The day of the authors – Isobelle Carmody

The other author I went to listen to and I also managed to get a photo with and two books signed with (be still my beating heart!) was Isobelle Carmody. She has been one of my idols for I almost can’t tell how long. I remember picking up her book ‘Farseekers’ when I was maybe twelve or thirteen and being so caught up in the story that I ended up reading everything else she had as well out. One of the things that amazes me the most about her was that her first book ‘Obernewtyn’ was written, or at least started to be written when she was fourteen. In some ways this amazes me so much that a teenager could have so many great ideas about a post-apocalyptic future and be able to write about them while she was in high school, whereas I was struggling to even get interesting beginnings to short stories at the same age. I know I shouldn’t feel intimidated but there is part of me that looks at people that are talented from such a young age and makes me regret that I didn’t have that same drive and level of prose when I was their age. But I suppose maybe all this happens for a reason. If I didn’t have the past I did, maybe I wouldn’t write at all. I think it is easy to look back sometimes and think “it would have been perfect if…” and just think that the world would look perfect and be perfect if we had just done things slightly different. But it probably wouldn’t and we wouldn’t be ourselves anyway. Because ultimately we are the sum of our own memories.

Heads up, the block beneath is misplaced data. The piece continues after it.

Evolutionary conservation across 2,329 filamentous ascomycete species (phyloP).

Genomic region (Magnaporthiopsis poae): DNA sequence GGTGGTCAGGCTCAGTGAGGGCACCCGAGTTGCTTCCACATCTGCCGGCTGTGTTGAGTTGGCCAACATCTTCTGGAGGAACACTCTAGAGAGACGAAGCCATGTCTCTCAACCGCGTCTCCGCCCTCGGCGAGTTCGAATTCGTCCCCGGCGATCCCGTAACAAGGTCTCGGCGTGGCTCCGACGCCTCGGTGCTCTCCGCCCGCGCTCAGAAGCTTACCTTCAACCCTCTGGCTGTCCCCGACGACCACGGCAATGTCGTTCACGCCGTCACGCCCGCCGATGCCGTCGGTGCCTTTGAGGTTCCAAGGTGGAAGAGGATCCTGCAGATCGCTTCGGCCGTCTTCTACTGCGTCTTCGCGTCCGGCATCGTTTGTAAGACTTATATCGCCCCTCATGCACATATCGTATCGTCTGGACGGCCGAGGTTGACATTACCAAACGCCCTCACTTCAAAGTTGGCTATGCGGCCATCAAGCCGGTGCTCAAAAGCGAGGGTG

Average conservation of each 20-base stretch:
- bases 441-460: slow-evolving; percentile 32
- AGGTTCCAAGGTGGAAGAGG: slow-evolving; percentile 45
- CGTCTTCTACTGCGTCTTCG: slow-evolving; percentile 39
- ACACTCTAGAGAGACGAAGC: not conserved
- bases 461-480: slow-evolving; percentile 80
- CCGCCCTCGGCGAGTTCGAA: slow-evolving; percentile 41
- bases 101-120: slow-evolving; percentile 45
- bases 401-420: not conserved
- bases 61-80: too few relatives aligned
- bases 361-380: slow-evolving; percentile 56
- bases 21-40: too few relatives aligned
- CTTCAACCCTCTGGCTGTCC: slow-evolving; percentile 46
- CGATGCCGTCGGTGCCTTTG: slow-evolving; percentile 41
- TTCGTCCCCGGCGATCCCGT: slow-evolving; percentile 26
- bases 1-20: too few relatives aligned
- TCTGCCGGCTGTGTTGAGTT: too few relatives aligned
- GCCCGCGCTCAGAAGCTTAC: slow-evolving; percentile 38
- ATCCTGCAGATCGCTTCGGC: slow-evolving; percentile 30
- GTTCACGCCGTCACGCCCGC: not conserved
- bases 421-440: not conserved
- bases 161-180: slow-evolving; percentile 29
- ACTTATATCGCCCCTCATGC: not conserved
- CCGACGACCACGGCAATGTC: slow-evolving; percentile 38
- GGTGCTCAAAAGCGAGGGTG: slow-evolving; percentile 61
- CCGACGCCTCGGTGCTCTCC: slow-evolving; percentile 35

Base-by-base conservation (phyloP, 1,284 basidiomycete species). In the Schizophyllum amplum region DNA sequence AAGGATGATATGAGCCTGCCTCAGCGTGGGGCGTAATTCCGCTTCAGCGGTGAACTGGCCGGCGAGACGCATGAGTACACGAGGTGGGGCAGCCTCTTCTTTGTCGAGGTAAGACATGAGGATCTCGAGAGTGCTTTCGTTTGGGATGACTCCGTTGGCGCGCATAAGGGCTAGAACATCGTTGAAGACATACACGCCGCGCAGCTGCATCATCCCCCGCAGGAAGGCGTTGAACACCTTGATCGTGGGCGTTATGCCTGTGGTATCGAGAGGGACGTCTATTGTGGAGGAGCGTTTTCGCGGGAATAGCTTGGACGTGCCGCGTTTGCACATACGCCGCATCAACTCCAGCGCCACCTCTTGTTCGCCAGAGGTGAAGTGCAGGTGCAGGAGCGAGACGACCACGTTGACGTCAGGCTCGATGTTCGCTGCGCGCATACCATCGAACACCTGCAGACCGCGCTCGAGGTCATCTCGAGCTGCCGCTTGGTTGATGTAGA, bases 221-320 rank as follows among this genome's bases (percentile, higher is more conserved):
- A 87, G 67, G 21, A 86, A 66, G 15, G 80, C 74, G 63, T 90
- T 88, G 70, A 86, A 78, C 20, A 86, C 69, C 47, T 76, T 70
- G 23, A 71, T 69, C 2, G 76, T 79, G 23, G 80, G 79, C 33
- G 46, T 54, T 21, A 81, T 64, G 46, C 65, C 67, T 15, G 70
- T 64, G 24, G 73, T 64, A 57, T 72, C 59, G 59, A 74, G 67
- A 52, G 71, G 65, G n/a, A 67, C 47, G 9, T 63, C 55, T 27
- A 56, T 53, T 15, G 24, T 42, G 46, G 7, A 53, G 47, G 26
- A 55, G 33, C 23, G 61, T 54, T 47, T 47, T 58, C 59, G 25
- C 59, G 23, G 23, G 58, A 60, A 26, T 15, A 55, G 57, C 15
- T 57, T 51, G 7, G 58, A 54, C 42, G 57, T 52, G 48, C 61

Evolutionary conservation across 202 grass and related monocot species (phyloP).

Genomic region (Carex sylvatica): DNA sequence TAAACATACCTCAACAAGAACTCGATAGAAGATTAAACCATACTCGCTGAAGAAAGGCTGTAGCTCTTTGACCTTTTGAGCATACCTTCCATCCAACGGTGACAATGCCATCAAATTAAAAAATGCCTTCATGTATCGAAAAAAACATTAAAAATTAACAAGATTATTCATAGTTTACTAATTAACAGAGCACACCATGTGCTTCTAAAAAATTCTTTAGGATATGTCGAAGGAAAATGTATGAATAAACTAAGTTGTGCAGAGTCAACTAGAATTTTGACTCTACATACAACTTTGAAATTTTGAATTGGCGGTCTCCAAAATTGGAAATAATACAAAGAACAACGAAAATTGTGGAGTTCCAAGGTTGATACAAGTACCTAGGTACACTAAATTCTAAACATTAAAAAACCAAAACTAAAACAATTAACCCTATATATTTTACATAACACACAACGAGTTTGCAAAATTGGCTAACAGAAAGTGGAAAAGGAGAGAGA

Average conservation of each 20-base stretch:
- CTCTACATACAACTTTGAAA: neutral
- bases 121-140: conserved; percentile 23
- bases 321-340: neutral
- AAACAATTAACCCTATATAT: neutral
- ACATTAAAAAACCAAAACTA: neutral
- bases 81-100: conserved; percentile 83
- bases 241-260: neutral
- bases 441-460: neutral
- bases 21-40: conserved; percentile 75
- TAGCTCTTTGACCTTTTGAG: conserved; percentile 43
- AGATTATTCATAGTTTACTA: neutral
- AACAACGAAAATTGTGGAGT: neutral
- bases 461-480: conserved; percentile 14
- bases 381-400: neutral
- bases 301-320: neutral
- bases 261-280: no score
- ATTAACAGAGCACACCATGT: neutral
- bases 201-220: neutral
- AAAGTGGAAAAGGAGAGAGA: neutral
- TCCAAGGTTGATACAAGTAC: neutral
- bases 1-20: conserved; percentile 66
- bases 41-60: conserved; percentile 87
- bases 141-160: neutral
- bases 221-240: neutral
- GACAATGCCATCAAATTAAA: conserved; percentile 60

There were so many great things that Isobelle Carmody said about where she came from and where her ideas came from: taking little bits from real life and connecting them all together, that it would be hard to list them all. But one thing I did like, probably the most, was her talking about doing creative writing at university and the tutor saying, “You have a very purple turn of phrase,” obviously suggesting that her very descriptive passages were perhaps over-brocaded. I will definitely say that that is a problem that I share with her! But as she talked I could also see how these kind of comments from someone in a position of authority like an academic, author, editor or a teacher could make people doubt their ability. It was clear that Isobelle had doubted her own ability because of comments like this, even though at this stage she had written a fantastic novel already. But then she talked about reading Angela Carter’s work and she realised you could include the elaborate brocaded words (brocaded is her word but I am loving it).

The thing is about writing that most people don’t understand is that it is such a personal and powerful thing because you are putting yourself on the line. You are making your creation and then showing it to people, because without an audience the story is meaningless. Sometimes it is easy to doubt yourself. No wait, all the time it is easy to doubt yourself. Even the stories or poems that get accepted and therefore at least one other person, the editor must like it, often go through a process of doubt where you wonder if only you like this or if all who read it will. Sometimes it is right to doubt, but other times I suppose we should have more faith in ourselves.

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1 Response to The day of the authors – Isobelle Carmody

  1. Pingback: Isobelle Carmody » Talk Review: the day of the authors

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